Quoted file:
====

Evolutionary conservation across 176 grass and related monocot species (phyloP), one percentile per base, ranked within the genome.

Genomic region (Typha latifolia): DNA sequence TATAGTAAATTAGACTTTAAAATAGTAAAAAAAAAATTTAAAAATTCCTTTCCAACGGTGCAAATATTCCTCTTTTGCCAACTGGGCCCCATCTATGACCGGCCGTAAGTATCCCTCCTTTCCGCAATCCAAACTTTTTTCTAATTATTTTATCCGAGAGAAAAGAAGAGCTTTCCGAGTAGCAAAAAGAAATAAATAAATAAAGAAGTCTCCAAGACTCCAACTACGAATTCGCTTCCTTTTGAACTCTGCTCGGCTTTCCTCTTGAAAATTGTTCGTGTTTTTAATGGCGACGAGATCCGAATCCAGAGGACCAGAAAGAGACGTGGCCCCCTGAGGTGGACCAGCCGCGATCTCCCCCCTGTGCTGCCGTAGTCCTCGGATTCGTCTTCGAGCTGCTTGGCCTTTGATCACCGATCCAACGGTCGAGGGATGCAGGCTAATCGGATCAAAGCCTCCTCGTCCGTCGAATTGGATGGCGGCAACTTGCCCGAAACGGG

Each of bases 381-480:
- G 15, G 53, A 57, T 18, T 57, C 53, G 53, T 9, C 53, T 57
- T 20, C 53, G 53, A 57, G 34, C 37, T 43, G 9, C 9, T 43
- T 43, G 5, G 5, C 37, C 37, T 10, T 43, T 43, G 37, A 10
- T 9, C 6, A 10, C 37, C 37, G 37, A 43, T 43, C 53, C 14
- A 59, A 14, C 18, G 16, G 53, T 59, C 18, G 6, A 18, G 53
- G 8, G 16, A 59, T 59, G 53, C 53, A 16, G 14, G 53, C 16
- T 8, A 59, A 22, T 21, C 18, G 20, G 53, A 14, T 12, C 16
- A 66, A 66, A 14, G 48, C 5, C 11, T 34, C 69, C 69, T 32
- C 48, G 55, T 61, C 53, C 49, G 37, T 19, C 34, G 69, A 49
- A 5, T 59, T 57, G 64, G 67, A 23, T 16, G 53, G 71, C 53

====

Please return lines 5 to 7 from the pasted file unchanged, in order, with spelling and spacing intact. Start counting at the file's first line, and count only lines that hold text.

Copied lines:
- T 20, C 53, G 53, A 57, G 34, C 37, T 43, G 9, C 9, T 43
- T 43, G 5, G 5, C 37, C 37, T 10, T 43, T 43, G 37, A 10
- T 9, C 6, A 10, C 37, C 37, G 37, A 43, T 43, C 53, C 14